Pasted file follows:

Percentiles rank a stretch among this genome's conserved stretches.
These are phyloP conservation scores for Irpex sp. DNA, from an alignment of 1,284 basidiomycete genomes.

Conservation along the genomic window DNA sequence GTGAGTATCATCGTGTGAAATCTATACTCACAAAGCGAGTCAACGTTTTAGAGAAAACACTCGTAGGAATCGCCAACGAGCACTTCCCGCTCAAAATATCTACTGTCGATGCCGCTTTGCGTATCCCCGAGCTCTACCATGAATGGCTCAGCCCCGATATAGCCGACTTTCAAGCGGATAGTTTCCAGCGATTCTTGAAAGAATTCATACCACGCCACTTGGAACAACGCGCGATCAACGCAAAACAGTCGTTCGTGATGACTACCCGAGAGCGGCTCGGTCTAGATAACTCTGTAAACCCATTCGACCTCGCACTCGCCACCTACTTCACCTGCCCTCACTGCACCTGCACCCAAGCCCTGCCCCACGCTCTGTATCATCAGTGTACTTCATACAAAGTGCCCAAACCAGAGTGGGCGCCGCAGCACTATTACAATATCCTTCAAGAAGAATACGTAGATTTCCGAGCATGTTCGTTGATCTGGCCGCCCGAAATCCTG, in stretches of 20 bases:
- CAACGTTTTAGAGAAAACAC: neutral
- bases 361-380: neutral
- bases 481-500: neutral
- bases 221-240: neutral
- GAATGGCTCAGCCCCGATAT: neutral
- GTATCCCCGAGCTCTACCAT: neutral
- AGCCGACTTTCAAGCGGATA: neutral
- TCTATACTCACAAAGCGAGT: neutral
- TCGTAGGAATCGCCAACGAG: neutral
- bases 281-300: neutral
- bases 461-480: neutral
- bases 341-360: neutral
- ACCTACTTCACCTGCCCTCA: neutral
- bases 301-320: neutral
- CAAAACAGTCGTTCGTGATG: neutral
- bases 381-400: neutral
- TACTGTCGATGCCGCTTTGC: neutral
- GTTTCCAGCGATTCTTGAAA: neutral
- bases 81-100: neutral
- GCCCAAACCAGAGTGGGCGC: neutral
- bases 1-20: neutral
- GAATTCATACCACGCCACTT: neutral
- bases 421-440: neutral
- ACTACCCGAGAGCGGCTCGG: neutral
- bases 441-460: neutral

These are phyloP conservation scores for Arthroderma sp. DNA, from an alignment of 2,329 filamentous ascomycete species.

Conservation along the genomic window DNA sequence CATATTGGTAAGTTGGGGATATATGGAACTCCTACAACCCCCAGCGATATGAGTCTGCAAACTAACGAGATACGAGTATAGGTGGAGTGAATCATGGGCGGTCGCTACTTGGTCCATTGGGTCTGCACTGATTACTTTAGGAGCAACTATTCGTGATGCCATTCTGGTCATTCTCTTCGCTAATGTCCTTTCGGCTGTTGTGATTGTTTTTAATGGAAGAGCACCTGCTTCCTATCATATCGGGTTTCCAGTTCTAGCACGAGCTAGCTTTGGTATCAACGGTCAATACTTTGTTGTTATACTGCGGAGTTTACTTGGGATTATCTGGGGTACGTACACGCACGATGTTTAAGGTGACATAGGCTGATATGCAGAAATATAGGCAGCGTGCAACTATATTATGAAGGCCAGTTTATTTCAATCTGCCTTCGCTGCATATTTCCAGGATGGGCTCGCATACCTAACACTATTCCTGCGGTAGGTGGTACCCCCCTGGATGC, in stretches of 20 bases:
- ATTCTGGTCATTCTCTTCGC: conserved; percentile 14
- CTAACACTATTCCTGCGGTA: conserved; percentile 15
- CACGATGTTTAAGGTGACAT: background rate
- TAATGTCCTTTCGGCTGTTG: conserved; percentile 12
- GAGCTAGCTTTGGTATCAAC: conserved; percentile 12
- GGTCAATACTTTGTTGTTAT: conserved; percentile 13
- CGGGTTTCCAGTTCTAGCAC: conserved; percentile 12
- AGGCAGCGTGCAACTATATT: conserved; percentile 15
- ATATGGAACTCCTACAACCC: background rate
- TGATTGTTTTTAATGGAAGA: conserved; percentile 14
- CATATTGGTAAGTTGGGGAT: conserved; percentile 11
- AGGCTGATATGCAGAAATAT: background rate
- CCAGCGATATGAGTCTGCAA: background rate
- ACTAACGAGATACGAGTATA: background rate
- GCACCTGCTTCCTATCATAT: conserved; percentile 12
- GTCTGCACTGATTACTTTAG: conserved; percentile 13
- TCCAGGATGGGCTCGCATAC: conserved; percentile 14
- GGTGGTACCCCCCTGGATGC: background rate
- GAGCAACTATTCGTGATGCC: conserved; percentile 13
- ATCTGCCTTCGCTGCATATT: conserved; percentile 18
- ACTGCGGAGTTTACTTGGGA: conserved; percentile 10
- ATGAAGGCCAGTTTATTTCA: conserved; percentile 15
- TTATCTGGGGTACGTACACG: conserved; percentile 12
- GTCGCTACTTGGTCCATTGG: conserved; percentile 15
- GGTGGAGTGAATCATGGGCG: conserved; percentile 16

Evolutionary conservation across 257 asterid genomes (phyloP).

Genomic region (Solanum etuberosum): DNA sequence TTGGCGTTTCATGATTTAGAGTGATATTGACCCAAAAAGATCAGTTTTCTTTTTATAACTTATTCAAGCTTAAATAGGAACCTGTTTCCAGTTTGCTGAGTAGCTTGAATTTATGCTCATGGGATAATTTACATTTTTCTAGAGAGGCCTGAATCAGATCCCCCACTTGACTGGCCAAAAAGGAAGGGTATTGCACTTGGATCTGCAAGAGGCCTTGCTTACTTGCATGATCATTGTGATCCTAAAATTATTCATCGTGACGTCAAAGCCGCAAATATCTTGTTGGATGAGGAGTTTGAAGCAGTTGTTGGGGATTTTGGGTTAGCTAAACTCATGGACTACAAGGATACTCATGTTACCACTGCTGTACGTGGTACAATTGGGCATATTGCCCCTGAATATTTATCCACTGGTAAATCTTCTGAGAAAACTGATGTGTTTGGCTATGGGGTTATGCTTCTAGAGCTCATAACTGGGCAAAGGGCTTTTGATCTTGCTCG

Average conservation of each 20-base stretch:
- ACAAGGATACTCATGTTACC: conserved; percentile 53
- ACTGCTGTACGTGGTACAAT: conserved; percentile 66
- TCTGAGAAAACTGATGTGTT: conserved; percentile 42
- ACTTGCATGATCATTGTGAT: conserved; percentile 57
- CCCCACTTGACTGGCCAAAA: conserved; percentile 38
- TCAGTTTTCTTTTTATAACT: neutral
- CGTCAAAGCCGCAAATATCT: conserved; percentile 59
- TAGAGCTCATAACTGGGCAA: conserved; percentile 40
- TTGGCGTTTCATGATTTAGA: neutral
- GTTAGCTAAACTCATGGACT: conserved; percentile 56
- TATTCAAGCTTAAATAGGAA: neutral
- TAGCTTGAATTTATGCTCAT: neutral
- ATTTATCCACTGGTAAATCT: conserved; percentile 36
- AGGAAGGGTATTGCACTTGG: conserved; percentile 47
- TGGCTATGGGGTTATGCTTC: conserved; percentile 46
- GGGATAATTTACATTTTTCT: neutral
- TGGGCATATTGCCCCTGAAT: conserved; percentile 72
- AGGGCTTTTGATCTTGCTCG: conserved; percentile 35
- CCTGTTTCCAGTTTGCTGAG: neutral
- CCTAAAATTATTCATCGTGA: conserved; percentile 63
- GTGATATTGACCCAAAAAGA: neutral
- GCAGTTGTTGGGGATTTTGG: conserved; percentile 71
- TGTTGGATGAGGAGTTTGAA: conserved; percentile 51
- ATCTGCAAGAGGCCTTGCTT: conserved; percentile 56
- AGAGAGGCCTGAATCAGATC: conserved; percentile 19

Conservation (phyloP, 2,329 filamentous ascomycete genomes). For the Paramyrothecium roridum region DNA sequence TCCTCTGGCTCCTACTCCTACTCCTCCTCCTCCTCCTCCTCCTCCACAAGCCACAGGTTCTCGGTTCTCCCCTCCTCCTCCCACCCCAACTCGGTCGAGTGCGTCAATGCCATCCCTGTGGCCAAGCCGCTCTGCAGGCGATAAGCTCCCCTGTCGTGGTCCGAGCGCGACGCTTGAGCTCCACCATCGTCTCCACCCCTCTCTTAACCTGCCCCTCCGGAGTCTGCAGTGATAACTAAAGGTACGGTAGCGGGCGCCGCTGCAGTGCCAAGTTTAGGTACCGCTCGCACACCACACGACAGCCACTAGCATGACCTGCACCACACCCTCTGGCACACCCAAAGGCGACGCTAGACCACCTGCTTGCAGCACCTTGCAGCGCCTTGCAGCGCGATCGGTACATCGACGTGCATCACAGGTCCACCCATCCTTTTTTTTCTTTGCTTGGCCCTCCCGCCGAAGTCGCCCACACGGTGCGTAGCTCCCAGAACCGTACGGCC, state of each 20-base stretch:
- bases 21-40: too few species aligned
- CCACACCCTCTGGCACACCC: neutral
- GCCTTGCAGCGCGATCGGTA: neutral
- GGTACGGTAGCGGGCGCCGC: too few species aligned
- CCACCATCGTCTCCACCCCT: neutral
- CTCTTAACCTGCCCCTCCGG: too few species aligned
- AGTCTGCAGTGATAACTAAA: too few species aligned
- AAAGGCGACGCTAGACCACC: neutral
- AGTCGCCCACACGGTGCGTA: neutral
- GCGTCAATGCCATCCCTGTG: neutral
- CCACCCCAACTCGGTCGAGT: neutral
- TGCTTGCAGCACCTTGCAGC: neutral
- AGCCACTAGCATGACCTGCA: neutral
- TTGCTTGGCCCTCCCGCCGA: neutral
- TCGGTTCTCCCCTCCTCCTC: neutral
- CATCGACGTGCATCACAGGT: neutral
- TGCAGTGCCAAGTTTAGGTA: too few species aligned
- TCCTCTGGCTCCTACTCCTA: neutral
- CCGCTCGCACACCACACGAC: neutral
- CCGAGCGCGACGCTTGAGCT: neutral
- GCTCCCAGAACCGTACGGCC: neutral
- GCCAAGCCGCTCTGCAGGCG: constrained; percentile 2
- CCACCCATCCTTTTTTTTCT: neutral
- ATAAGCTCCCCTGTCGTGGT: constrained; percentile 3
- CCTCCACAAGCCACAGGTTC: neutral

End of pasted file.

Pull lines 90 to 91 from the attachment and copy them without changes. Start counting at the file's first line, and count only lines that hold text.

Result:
- CTCTTAACCTGCCCCTCCGG: too few species aligned
- AGTCTGCAGTGATAACTAAA: too few species aligned